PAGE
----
We’re also aware that the Auditor General has the ability under the Liquor Control Act to examine the accounts and financial transactions of the LCBO and that they shall be looked at, I believe, on an annual basis. So that ability is already there. However, perhaps to avoid the need for this motion and a special report done on this particular situation, I can certainly be—I’m ready to read in the details of the agreement, as we have learned of them, from the LCBO. The LCBO, of course, is an arm’s-length agency, a crown agency, but they are prepared to go public. So perhaps that might satisfy the official opposition.
The Chair (Mr. Norm Miller): Who would like to comment from the opposition or the third party? Mr. Leone.
Mr. Rob Leone: When would the LCBO be releasing that? Do you have a time frame?
Ms. Helena Jaczek: We can give you details today. I’m not sure what their timetable was, but we have the information.
Mr. Rob Leone: Can we have a five-minute recess? Is that possible?
The Chair (Mr. Norm Miller): Certainly. A five-minute recess.
The committee recessed from 0948 to 1013.
The Chair (Mr. Norm Miller): Okay. I call the committee back into order. Ms. Munro?
Mrs. Julia Munro: Yes. I would like to withdraw the motion that I made earlier.
The Chair (Mr. Norm Miller): Okay, very well. That motion is withdrawn. Ms. Jaczek?
Ms. Helena Jaczek: I would like to make a motion, Mr. Chair.
The Chair (Mr. Norm Miller): Please go ahead and read it in.
Ms. Helena Jaczek: I move that the Standing Committee on Public Accounts requests that the LCBO make the total costs of the LCBO-OPSEU May/June 2013 agreement publicly available by Monday, September 16, 2013.
The Chair (Mr. Norm Miller): Very well. Any discussion? Mr. Singh.
Mr. Jagmeet Singh: Yes, please. I would ask for a 20-minute recess. I understand that would take us to question period, and we’ll discuss this at the 12 o’clock slot that we have for public accounts.
The Chair (Mr. Norm Miller): It’s 12:30.
Mr. Jagmeet Singh: Oh, 12:30. Sorry.
The Chair (Mr. Norm Miller): Right. Okay. We’ll have a 20-minute recess.
The committee recessed from 1015 to 1233.
The Chair (Mr. Norm Miller): Okay, we’re back in session.
Jagmeet seems to have switched sides.
Mr. Jagmeet Singh: I’ve crossed the floor officially.
The Chair (Mr. Norm Miller): This morning when we broke, Jagmeet, you’d asked for a 20-minute recess—
Mr. Jagmeet Singh: Again, I apologize for the inconvenience.
The Chair (Mr. Norm Miller): You have the floor now. So go ahead, Mr. Singh.
Mr. Jagmeet Singh: Yes. We were discussing the motion. I think that my discussion may become moot in a moment. I understand there might be another procedural step that might be taking place. But before that, if that does happen, I’ll just put my comments on the record.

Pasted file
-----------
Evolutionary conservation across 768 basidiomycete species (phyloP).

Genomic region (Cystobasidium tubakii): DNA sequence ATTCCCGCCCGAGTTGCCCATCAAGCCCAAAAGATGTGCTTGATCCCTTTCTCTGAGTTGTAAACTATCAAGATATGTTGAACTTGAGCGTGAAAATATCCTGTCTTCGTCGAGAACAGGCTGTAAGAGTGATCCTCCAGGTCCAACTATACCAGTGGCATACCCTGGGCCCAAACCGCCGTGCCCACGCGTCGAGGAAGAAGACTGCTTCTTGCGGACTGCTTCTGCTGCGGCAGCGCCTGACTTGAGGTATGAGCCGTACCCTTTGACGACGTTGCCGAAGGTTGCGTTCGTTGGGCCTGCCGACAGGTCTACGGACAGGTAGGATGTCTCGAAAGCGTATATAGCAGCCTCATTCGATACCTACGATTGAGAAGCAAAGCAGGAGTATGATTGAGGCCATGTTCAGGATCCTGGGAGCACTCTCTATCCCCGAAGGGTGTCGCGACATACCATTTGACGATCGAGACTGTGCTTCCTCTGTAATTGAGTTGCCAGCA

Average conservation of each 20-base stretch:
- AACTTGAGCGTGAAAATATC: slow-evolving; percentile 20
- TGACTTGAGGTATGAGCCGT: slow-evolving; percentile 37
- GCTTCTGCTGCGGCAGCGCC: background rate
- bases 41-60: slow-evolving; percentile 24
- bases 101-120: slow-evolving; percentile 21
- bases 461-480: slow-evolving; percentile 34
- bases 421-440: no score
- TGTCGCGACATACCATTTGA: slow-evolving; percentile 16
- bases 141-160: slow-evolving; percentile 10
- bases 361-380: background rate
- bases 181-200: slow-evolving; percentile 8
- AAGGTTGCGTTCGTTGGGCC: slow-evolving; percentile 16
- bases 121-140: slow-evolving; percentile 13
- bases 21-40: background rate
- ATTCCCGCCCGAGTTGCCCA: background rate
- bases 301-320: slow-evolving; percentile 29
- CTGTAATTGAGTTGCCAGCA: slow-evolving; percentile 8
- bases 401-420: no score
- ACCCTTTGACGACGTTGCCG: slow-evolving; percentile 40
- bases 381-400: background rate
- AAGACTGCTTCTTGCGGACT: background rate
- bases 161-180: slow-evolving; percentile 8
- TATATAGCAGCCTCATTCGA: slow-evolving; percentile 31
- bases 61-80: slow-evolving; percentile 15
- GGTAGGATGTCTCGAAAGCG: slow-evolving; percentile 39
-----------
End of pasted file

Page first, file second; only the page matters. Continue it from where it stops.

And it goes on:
I think that, with respect to the motion to obtain the cost for the LCBO-OPSEU collective agreement, it’s my position that this information is something that’s going to be released, I understand, by OPSEU anyway. It’s not something that’s contentious for them to release. I don’t think that it’s a proper use of our legislative powers here in committee to demand it when it’s something that’s going to be released anyway, I understand. So I don’t think that it sets a good precedent in terms of the use of this committee’s powers.
The Chair (Mr. Norm Miller): Are there further comments? Ms. Jaczek.
Ms. Helena Jaczek: From the government’s perspective, we obviously wanted to be open and transparent, as we’ve said many times today. In order to accede to the request by the official opposition, we simply put forward our motion in response to their motion.
As Mr. Singh has said, we anticipate that this information will be in the public domain very shortly. So if there’s a wish to defer this motion, that would be fine with us.
The Chair (Mr. Norm Miller): Very well; thank you. Ms. Munro?
Mrs. Julia Munro: Thank you very much. I want to just begin by saying how much I appreciate the government taking the position that they have. Obviously, we certainly appreciate the willingness to provide the information and continue on a theme of that kind of transparency. I would ask that we have the opportunity to defer the decision on your motion until next week’s meeting.
The Chair (Mr. Norm Miller): Is there unanimous consent to allow this to be deferred? Agreed? Okay; it’s deferred. Very well, thank you.
I think the next thing that we can talk about is that Ray McLellan of legislative research has been working very hard on getting to all of you the interim report number 2 on Ornge air ambulance and related services.
I think you’ve just received that, so I think we’re going to go into closed session to discuss our next moves with that.
We are in closed session.
The committee continued in closed session at 1239.
Wednesday 11 September 2013
Committee business P-225
STANDING COMMITTEE ON PUBLIC ACCOUNTS
Chair / Président
Mr. Norm Miller (Parry Sound–Muskoka PC)
Vice-Chair / Vice-Président
Mr. Toby Barrett (Haldimand–Norfolk PC)
Mr. Toby Barrett (Haldimand–Norfolk PC)
Mr. Lorenzo Berardinetti (Scarborough Southwest / Scarborough-Sud-Ouest L)
Mme France Gélinas (Nickel Belt ND)
Ms. Helena Jaczek (Oak Ridges–Markham L)
Mr. Bill Mauro (Thunder Bay–Atikokan L)
Mr. Phil McNeely (Ottawa–Orléans L)
Mr. Norm Miller (Parry Sound–Muskoka PC)
Mr. Jerry J. Ouellette (Oshawa PC)
Mr. Jagmeet Singh (Bramalea–Gore–Malton ND)
Substitutions / Membres remplaçants
Mrs. Laura Albanese (York South–Weston / York-Sud–Weston L)
Mr. Mike Colle (Eglinton–Lawrence L)
Ms. Cindy Forster (Welland ND)
Mr. Rob Leone (Cambridge PC)
Mrs. Julia Munro (York–Simcoe PC)
Ms. Soo Wong (Scarborough–Agincourt L)
Also taking part / Autres participants et participantes
Ms. Bonnie Lysyk, Auditor General
Ms. Lisa MacLeod (Nepean–Carleton PC)
Clerk / Greffier
Mr. William Short
Staff / Personnel
Mr. Ray McLellan, research officer,